Richard Taylor discusses the Nobel Peace Prize Winner Malala Yousafzai and responds to the questions of whether Malala is “less deserving” than other Nobel laureates.

Malala Yousafzai. Photo courtesy of David Levy

There has been some strange reaction to the recent award of the Nobel Peace Prize to 17 year old Malala Yousafzai (along with 60 year old, Indian children’s rights campaigner Kailash Satyarthi). Whilst most westerners seem to have welcomed the decision to award Malala this distinction, including many world leaders, there has been vocal opposition from some corners. Some here have questioned the award on the grounds of her age (the most common age bracket for recipients is 60-64), and she is by some 15 years the youngest ever recipient. But age should be a tiny factor, if it is indeed a factor at all. The impact she has had in her short life, and the light that she has shone on the issues of youth rights, women’s rights and education have been massive.

Her genuine fight for peace may well be considered more important than that of many other Nobel laureates. For example, Barack Obama won the award in 2009 yet he presides over the controversial US drone programme, a cause of much anger and resentment in some parts of the world. Is Malala less deserving?

In truth, much of the most vociferous opposition to Malala’s award has come from more religious and conservative parts of the world, including her native Pakistan. This includes the following, baffling claim from a journalist based in Mingora (Malala’s home town): “The Americans and Malala’s father conspired to get her shot so she can become a hero.” This is as shocking as it is idiotic, since a conspiracy to get her shot would more likely have killed her than created a hero. Others claim she is simply lucky, and that her shooting could have happened to anyone.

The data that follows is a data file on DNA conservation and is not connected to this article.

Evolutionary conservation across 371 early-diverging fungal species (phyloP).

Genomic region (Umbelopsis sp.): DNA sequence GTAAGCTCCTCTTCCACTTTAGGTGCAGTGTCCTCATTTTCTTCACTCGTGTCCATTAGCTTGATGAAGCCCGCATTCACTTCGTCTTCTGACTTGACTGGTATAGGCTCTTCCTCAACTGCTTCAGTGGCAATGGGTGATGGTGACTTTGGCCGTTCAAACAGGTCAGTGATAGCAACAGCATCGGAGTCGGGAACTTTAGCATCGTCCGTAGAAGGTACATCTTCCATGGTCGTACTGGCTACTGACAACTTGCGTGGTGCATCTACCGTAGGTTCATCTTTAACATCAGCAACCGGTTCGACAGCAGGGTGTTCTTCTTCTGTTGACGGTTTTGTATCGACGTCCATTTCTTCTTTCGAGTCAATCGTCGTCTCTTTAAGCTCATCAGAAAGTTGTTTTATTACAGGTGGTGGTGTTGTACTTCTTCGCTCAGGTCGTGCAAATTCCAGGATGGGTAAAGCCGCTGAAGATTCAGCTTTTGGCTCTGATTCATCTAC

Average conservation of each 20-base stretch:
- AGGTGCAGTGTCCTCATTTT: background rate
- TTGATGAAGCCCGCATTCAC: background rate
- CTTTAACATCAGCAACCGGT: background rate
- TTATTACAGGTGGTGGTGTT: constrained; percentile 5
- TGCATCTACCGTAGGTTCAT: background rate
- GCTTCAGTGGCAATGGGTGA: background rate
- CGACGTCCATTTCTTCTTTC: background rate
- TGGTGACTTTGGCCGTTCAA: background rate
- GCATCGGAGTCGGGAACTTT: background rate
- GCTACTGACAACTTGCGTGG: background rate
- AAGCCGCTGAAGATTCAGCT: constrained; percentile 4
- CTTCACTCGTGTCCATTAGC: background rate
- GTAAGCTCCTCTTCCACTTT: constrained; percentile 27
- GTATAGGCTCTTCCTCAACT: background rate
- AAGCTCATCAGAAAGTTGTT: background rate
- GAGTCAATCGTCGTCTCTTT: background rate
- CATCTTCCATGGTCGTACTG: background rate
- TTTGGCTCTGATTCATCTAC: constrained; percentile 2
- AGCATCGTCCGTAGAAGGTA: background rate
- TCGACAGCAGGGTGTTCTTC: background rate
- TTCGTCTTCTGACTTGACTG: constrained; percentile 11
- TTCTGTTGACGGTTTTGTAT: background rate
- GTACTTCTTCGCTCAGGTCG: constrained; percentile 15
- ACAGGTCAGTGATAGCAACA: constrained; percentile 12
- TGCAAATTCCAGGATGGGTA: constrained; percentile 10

But this misses the point entirely. Malala Yousafzai is not special because she got shot, but because of what she did after she got shot. An ordinary teenager may well have thanked her lucky stars that she survived, and retreated into obscurity. Malala did not. Her voice became louder, her star became brighter and she was able to expose the unfair treatment of young people, especially girls, around the world. When she speaks, people listen, and she has been instrumental in drawing attention to other abuses around the world, perhaps most notably in Nigeria since the abduction of over 200 girls from their school by Islamic militants.

When the Nobel prize is awarded, there is invariably opposition from some corner of another. This has been true even of some of the most revered figures, including Nelson Mandela, Mother Theresa and the Dalai Lama, but especially of controversial personalities such as Yasser Arafat, Shimon Peres and David Trimble. But this should not stop the Nobel committee from making such decisions.

This year’s prize, shared as it was between an elder Indian Hindu, and a young Muslim Pakistani was symbolic as it showed that religious, national and age barriers can be transcended by the pursuit of peace, rights and equalty.

But, of course, only by those with the strength and the guts to do so.